Crohn’s disease is a type of inflammatory bowel disease (IBD) characterized by abdominal pain, fever, pain during passing stool and persistent water diarrhea due to inflammation of the intestines. Crohn’s disease mostly occurs in the last part of small intestine or the first part of the large intestine but it can affect any part of the digestive tract form the mouth to the anus. There is no cure for this disease so symptomatic management is required to reduce the signs and symptoms. Ulcerative colitis is another type of inflammatory bowel disease.
What causes the Crohn’s disease?
Although the exact cause is still unknown but some research shown that immune system (in this condition immune system abnormally response to bacteria and virus) and hereditary factors can play the role to develop Crohn’s disease.
What are the risk factors of Crohn’s disease?
- Family history
- Cigarette smoking (where cigarette smoking is protective effect against the development of ulcerative colitis)
- White race
- Age less than 30 years
What are the signs and symptoms of Crohn’s disease?
- Water diarrhea (some people have 10-20 times per day)
- Cramping abdominal pain
- Blood in stool or mucus on stool or both
- Tenesmus (Pain during pass stool)
- Weight loss
- Eye inflammation
- Gums inflammation
- Mouth ulcers
- On physical examination may find an abdominal mass, skin rash ,mouth and gums ulcers.
How is Crohn’s disease diagnosed?
Diagnosis relies on laboratory tests and radiological imaging which include:
A) Laboratory tests are:
- Blood test: To detect anemia, infection and
- Fecal occult blood test: Detect blood in stool
- Positive ASCA and negative p-ANCA antigen suggest of crohn’s disease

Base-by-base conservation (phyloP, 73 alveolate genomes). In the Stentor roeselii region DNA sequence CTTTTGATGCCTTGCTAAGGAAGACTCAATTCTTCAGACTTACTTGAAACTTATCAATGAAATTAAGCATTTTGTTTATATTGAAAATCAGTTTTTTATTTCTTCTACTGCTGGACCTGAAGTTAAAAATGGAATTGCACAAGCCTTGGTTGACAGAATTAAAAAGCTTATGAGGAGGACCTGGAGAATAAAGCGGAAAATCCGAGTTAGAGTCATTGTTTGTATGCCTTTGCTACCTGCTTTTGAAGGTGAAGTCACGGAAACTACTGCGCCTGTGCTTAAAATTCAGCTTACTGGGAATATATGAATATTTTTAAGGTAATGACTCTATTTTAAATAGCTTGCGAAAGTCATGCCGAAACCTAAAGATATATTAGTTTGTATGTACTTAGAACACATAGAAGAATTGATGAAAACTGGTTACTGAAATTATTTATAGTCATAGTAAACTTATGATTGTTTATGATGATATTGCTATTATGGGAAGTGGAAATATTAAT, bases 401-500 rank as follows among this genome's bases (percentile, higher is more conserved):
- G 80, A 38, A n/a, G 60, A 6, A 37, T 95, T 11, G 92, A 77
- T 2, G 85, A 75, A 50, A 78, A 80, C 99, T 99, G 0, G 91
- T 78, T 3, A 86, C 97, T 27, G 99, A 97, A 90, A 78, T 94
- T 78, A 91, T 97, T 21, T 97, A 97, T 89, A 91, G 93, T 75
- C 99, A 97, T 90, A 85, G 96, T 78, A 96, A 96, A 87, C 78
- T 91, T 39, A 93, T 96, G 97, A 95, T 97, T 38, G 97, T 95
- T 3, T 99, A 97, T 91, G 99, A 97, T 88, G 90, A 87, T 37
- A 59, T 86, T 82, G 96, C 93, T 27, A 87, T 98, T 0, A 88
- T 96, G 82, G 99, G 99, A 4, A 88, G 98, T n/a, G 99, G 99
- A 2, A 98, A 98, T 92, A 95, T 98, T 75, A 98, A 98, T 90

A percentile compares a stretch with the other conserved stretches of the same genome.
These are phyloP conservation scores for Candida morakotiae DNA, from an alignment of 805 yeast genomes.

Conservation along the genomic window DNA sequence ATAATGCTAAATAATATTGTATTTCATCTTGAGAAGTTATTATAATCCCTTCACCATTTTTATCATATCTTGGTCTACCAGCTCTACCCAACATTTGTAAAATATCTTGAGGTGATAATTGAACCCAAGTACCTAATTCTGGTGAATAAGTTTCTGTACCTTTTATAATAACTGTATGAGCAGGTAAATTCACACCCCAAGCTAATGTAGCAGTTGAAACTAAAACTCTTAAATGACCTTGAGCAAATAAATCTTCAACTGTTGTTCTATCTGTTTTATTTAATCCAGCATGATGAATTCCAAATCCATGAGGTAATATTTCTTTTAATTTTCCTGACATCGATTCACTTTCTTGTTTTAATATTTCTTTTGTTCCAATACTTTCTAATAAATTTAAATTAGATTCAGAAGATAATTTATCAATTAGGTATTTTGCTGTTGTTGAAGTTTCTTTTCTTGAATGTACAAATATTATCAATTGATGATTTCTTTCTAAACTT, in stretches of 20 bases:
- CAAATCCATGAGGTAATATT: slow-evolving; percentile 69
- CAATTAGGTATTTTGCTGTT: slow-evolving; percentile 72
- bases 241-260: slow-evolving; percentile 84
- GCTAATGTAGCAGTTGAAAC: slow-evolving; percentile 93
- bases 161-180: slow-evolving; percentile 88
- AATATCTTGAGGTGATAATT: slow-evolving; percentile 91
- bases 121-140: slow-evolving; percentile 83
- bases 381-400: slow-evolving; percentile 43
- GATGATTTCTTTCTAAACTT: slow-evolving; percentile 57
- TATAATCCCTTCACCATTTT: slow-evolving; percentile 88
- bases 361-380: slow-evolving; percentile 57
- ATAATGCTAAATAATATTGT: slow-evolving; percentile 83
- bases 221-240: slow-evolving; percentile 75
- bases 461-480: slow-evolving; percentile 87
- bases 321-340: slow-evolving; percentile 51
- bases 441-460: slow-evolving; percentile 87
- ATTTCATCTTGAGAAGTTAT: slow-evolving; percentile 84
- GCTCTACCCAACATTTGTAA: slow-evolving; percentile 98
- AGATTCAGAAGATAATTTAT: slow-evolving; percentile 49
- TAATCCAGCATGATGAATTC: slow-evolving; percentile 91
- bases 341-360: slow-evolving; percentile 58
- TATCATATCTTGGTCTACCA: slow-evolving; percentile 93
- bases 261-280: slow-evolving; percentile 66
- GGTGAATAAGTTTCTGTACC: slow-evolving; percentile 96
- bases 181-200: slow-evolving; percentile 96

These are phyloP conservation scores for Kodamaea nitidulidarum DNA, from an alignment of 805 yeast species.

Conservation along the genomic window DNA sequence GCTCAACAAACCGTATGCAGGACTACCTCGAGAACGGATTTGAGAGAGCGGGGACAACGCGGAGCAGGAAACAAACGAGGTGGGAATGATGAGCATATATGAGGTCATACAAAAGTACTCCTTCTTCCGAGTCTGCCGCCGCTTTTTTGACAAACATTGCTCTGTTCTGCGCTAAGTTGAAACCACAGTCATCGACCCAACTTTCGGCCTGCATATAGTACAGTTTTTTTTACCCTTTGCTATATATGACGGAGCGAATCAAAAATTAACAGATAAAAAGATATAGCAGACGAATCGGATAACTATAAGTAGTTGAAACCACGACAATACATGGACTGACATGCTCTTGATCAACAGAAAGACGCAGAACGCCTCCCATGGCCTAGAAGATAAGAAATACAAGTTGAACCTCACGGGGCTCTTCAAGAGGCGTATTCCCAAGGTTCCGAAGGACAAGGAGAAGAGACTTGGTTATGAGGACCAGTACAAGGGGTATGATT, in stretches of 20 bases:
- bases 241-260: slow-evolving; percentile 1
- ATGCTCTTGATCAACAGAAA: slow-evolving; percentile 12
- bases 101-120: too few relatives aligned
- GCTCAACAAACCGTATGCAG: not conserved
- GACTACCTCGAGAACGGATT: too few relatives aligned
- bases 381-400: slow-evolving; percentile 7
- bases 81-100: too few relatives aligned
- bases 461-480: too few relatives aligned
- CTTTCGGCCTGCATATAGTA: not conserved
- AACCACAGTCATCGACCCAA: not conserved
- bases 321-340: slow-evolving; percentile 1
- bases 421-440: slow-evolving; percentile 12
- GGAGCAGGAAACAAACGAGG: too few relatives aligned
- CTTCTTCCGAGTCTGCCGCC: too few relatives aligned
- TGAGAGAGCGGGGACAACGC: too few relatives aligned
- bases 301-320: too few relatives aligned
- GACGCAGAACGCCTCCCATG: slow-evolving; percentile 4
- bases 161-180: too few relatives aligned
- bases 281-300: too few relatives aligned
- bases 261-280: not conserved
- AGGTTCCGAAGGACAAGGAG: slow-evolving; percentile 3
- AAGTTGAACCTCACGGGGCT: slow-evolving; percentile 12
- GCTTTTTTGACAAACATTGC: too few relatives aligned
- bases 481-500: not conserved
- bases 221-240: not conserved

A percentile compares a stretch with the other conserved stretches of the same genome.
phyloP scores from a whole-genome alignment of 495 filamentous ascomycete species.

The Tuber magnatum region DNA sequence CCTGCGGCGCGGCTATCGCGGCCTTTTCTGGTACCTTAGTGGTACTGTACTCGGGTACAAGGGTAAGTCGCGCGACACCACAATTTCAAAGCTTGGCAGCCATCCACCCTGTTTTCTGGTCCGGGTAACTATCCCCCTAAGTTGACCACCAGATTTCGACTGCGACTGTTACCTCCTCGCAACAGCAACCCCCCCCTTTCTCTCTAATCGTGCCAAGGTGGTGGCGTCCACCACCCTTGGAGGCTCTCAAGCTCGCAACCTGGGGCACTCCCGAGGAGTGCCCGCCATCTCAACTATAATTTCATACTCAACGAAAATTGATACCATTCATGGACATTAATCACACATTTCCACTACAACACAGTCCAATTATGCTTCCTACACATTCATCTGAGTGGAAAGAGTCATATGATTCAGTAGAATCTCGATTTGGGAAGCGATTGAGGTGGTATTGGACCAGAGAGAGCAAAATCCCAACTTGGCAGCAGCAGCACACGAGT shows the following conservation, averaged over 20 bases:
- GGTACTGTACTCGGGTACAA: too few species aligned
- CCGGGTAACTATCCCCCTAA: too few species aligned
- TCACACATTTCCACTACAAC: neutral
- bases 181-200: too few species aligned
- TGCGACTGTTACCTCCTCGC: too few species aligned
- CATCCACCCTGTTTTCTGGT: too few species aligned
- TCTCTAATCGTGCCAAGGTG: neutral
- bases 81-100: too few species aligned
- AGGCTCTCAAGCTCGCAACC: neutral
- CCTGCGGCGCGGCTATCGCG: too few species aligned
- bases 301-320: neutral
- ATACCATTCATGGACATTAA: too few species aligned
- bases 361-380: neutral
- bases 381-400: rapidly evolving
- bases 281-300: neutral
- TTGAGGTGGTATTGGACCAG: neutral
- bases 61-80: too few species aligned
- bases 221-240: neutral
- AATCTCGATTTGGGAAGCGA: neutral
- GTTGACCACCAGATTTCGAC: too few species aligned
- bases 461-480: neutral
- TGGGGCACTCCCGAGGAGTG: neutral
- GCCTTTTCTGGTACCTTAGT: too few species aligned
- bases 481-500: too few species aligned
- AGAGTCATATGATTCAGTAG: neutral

- C-reactive protein
- Liver function tests
Radiological imagings include:
- Barium enema
- Endoscopy (cobblestone appearance)
- CT scan
- MRI (Magnetic resonance imaging)
Biopsy confirm the diagnosis of crohn’s disease
What are the complications of Crohn’s disease?
- Internal bleeding
- Bowel perforation
- Bowel obstruction
- Toxic megacolon (this is the life threatening complication where colon is massively distended)
- Increased risk of development of small and colon cancer
- Erythema nodosum
- Arthritis (inflammation of joint)
- Primary sclerosing cholangitis
How is Crohn’s disease managed?
Crohn’s disease can’t be cure; the goal of systematic treatment is to reduce the inflammation process and decrease complications. Treatment includes:
1. Life style changes:
- Decrease dairy foods
- Taking low fat diet
- Eat small amount of food many times a day
- Taking plenty of water
- Stop taking caffeine, cigarette and alcohol
- Taking multivitamins
- Exercise to reduce stress
2. Medical treatments, medications include:
- Anti-inflammatory agents like 5-ASA, Sulfasalazine and corticosteroid
- Immune modulators such as Azathioprine, mercaptourine and Infliximab help to reduce inflammation process
- Certolizumab pegol (Cimzia). This drug inhibits the TNF. (Approved by the Food and Drug administration for the treatment of crohn’s disease)
- Antibiotics such as Metronidazole or Ciprofloxacin can reduce the risk of fistula formation and help to heal fistulas
- Antidiarrheals relive diarrhea
- Laxatives if patients have constipation
- Pain killer acetaminophen is used for pain. Don’t use aspirin, ibuprofen and naproxen because these drugs make symptoms worse.
3. Surgical management of crohn’s disease.
Surgical intervention is not curative, medical therapy is the mainstay of treatment of crohn’s disease. Recurrence rates after surgery is high, and the risk continues with the passage of time. So principle of the surgical management is to resect only enough intestines to improve symptoms .Indications of surgery include:
- Medical management has failed to relive symptoms
- Correct complications such as intractability, intestinal obstruction, intra-abdominal abscess, fistulas, toxic megacolon, massive bleeding, and cancer)
- Surgical methods of crohn’s disease are ileocecal resection, total proctocolectomy with end ileostomy, total abdominal colectomy with ileorectal anastomosis or end ileostomy and segmental colon resection.
What is the prognosis of crohn’s disease?
Prognosis is unsatisfied.
- Sabiston textbook of surgery 18th edi.
Filed Under: GI